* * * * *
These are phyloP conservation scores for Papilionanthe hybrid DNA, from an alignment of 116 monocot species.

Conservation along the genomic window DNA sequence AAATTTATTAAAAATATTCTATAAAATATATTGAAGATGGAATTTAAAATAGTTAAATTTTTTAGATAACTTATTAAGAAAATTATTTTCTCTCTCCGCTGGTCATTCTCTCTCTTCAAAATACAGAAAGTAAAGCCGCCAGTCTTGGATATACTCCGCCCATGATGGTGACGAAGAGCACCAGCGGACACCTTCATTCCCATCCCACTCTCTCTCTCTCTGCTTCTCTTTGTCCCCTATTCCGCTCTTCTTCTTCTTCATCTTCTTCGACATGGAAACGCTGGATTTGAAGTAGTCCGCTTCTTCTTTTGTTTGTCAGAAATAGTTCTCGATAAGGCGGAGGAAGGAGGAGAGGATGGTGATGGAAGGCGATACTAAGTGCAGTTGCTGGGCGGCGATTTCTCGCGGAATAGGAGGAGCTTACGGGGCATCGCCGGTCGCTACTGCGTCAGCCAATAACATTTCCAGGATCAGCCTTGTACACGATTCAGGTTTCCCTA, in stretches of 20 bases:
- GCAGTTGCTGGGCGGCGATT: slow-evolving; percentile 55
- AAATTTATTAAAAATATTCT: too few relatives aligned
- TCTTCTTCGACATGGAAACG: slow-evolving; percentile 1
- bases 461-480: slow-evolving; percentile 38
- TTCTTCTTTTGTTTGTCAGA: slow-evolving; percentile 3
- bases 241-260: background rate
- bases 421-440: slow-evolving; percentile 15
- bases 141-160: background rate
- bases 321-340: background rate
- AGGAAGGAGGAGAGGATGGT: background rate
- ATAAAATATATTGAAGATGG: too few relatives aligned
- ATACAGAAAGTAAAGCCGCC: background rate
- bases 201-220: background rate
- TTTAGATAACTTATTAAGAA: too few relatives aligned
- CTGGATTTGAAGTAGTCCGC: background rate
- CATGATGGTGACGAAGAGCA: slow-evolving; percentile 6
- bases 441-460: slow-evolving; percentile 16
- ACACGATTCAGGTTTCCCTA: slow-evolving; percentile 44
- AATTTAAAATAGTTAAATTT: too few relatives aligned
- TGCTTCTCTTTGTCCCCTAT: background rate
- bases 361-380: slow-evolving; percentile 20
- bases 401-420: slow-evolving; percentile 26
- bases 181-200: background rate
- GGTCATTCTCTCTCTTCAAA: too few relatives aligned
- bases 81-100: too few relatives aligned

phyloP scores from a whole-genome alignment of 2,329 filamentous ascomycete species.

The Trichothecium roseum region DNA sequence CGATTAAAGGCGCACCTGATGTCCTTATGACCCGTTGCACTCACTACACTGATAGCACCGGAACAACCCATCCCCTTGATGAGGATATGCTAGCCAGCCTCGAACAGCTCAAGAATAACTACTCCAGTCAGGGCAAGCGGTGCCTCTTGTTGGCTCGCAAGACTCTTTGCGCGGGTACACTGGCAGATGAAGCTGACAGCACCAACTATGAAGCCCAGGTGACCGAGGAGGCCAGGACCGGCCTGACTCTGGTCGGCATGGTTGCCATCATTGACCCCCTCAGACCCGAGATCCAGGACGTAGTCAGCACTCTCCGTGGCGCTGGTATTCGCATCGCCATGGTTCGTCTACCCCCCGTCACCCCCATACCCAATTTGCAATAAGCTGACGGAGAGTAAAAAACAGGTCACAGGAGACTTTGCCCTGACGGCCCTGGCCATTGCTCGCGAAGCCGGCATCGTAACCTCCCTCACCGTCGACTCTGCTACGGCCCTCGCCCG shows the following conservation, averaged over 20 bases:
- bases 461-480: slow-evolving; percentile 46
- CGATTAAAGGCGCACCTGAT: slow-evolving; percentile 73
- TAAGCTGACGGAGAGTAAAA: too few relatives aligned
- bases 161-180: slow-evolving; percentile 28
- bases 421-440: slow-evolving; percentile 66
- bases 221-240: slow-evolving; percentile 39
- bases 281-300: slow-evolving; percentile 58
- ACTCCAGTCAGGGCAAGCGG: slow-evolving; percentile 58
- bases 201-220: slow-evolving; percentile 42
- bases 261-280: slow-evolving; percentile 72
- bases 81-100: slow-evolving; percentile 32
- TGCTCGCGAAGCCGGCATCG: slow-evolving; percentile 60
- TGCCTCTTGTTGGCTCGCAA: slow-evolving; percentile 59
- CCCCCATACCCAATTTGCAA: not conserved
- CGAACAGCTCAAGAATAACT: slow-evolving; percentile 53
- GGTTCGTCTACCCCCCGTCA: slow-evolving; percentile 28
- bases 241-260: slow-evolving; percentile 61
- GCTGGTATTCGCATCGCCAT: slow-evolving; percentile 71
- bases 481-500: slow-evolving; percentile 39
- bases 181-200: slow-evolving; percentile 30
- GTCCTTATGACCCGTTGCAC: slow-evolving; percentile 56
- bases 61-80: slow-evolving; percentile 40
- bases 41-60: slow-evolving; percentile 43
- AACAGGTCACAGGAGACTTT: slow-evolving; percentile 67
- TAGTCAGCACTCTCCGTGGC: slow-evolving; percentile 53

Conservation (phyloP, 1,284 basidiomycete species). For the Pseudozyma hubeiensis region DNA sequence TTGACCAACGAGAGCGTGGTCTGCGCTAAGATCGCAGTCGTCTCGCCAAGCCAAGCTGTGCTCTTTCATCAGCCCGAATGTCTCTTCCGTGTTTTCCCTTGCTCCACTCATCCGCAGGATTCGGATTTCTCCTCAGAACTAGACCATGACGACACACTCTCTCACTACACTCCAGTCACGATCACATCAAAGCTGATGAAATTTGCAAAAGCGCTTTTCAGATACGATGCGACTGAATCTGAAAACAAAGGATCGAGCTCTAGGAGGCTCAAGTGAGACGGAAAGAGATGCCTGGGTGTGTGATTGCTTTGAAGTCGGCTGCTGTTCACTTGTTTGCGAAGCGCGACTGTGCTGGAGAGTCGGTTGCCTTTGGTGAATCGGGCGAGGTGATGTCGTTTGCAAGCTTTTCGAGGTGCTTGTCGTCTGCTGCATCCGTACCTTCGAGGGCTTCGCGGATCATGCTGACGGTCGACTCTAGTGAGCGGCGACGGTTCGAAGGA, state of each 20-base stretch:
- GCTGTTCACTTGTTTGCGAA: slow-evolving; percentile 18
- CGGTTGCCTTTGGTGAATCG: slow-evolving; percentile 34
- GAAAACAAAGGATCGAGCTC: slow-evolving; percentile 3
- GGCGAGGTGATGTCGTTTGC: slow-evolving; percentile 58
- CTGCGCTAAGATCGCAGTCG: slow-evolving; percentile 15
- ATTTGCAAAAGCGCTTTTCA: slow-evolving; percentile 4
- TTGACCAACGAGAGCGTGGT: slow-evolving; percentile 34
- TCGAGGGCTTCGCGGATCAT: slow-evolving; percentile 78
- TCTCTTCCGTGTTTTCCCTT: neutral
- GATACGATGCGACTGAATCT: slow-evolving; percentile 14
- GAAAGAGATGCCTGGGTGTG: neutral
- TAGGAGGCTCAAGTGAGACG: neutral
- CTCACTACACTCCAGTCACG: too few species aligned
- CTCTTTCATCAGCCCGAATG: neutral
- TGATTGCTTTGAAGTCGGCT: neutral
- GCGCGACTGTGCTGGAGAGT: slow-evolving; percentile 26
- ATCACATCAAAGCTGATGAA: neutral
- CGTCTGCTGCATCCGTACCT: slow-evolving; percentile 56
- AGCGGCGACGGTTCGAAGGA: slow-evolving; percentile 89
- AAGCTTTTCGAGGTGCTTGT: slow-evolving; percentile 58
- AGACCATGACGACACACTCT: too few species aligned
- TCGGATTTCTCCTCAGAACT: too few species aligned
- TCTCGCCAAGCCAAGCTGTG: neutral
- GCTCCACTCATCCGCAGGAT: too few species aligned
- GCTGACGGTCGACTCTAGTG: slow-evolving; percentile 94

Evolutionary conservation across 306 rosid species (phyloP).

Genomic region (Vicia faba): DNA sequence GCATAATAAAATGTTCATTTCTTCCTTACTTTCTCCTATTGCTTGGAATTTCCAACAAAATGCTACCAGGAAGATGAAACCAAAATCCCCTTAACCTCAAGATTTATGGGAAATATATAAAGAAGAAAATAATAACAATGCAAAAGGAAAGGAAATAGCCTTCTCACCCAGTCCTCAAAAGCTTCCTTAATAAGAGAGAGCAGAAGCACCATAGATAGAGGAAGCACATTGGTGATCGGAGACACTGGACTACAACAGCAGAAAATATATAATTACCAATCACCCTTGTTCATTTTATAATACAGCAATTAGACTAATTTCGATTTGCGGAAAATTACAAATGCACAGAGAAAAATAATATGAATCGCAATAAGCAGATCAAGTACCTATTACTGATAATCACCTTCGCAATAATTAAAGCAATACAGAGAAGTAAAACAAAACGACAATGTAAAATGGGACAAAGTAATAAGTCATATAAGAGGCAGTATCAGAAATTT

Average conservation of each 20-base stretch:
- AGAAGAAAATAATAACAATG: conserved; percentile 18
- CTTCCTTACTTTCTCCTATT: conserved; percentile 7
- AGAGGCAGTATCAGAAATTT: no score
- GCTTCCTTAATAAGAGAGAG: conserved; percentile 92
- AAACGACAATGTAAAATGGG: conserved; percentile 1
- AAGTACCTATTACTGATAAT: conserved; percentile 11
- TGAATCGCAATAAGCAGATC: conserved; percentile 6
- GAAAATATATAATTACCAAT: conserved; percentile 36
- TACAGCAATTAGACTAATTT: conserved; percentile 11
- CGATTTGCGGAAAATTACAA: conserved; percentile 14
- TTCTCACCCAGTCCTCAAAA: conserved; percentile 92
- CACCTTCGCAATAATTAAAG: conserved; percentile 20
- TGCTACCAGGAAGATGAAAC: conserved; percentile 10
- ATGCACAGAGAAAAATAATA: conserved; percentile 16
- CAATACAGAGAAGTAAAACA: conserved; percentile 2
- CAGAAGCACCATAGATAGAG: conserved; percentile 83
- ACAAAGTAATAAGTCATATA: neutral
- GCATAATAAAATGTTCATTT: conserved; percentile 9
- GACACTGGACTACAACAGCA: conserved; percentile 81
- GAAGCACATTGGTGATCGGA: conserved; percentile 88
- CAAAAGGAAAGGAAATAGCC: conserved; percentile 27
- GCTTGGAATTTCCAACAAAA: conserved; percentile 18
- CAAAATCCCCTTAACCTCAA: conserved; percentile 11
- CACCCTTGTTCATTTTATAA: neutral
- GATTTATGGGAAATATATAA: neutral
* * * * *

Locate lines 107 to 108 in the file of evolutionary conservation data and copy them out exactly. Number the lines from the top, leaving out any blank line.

- CACCCTTGTTCATTTTATAA: neutral
- GATTTATGGGAAATATATAA: neutral